A more thoughtful, critical analysis is expected in a movie review, but there's no better summation of the 90 minutes I spent watching Alfonso Cuaron's "Gravity" than those three letters and that exclamation point.
"Gravity" is a truly magical, awe-inspiring film, one that captures the grandeur of space unlike any tale before it.
Sandra Bullock plays a medical engineer struggling to survive in space in “Gravity.”
From its opening shot - which feels like a several-minutes long single take as the camera hovers, swirls and roams around a medical engineer and a veteran astronaut as they try to get a piece of technology to work - the movie transports and immerses the viewer in the stars.
The way Cuaron's camera moves almost creates the sensation that the viewer is floating weightless alongside Ryan Stone (Sandra Bullock) and Matt Kowalski (George Clooney) as they struggle for survival.
The duo and a third crew member Shariff (Paul Sharma) are outside of the shuttle when they are caught in a debris field created after a Russian missile strikes one of its own satellites. The shuttle is destroyed, Shariff is killed and the two are stranded in space with limited oxygen, a jet pack with dwindling fuel and a fading hope that they can reach Russian or Chinese space stations that may or may not have suffered the same damage as their craft.
STARS: Sandra Bullock and George Clooney
STORYLINE: A veteran astronaut and a medical engineer are stranded in space when a debris field wipes out their shuttle during a mission.
DIRECTOR: Alfonso Cuaron
RATING: PG-13 for intense perilous sequences, some disturbing images and brief strong language.
Ryan is on her first space mission. She went through six months of training in preparation for this trip, but no simulator could reasonably prepare someone for this scenario. Matt is a veteran astronaut - this was going to be his last mission - and he exudes a cool confidence, like a pilot calming the passengers on a flight through treacherous weather, as he tries to reassure Ryan and guide her to potential safety.
Bullock and Clooney are the only actors seen on camera. Sharma only is seen from a distance before his death in the opening minutes, Ed Harris provides the voice from Mission Control and a couple other voices are heard on the radio. And Cuaron perfectly melds their performances with the technology to create a mesmerizing experience.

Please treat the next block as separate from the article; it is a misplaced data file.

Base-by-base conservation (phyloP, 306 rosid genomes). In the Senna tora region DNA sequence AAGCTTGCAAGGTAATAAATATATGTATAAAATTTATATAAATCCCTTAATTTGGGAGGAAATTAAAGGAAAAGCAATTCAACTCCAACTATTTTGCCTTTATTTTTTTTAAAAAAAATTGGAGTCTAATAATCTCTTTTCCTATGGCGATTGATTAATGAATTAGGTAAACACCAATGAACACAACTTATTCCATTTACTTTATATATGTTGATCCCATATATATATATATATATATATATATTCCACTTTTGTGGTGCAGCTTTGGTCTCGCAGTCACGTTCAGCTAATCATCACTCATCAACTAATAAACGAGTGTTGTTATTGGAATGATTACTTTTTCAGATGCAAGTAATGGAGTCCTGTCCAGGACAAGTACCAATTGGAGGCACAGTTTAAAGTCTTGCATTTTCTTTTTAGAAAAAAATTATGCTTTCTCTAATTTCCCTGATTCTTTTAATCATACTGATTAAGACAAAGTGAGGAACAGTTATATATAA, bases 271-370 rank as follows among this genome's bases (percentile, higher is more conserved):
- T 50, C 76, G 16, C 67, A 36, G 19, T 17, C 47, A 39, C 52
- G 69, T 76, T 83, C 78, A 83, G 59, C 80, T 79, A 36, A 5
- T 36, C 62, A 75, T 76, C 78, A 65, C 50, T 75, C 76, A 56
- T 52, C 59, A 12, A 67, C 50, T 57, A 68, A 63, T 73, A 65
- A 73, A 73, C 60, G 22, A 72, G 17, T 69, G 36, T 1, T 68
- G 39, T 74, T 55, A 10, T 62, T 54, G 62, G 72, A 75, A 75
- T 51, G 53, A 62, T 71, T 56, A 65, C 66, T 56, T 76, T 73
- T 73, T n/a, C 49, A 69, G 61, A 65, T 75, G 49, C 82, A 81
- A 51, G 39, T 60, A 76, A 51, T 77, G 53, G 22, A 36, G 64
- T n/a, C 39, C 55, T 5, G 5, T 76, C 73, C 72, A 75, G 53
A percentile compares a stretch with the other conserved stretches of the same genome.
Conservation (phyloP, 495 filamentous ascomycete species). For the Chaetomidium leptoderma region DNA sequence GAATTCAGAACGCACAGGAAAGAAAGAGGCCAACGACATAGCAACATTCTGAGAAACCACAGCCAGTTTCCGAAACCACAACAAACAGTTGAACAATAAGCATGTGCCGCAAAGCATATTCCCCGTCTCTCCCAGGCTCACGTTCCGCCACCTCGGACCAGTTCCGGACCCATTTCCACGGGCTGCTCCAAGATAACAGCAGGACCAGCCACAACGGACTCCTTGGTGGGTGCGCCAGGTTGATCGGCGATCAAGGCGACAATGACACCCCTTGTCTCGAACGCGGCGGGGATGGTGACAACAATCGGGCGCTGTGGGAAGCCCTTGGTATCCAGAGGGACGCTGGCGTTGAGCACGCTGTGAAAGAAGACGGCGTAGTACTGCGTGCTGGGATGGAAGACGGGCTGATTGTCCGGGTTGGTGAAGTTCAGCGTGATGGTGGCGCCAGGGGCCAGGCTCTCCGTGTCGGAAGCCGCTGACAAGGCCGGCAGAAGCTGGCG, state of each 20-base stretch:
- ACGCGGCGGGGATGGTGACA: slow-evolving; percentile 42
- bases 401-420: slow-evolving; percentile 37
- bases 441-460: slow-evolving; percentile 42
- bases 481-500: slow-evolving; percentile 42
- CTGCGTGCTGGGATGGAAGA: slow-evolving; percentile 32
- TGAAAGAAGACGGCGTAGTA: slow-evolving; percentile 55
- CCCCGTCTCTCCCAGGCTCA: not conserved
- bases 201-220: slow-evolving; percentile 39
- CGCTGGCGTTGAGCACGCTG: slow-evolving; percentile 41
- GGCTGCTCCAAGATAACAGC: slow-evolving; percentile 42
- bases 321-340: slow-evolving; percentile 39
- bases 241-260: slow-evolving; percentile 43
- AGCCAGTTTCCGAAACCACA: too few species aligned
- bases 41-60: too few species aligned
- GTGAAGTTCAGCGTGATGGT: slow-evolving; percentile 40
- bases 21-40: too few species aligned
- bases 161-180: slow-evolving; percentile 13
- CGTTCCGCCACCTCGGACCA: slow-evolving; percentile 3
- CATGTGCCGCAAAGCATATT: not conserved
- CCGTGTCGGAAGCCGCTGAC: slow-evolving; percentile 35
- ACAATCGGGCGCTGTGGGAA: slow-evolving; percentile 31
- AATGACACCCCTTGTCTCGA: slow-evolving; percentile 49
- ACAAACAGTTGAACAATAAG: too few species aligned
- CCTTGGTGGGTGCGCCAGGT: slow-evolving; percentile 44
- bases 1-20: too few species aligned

If Bullock gets a Best Actress nomination - and she almost certainly will - she may be the first actor nominated primarily for her breathing. At different times, there are stretches were the dominant sound is her mechanized breathing inside the space suit, and it conveys panic and emotion in surprisingly effective ways.
Bullock's and Clooney's performances provide the human element the story needs, and I'm being intentionally vague so as not to reveal any spoilers after the initial catastrophe. But the movie is at its most stunning as a technical marvel. Cuaron's love of long takes that let the action unfold in front of and around the camera is a style well-suited to the story. The cinematography (Emmanuel Lubezki), the visual effects (Tim Webber), the editing (Cuaron and Mark Sanger) and the sound design and mixing all play integral roles in the power of the movie.
And they wisely understand that running time doesn't equal dramatic import. "Gravity" is a taut 90 minutes long. Ironically, attached to the prints of "Gravity" is a trailer for Peter Jackson's second "Hobbit" movie. If ever there was a director who could learn the benefits of a tightly edited 90-minute movie, it's Jackson.
Don't miss "Gravity." Pay the extra money to see it in 3D and make the extra effort to see it on the biggest, best screen possible. Too often Hollywood craft is wasted on empty spectacle. Cuaron uses it to create something transcendent.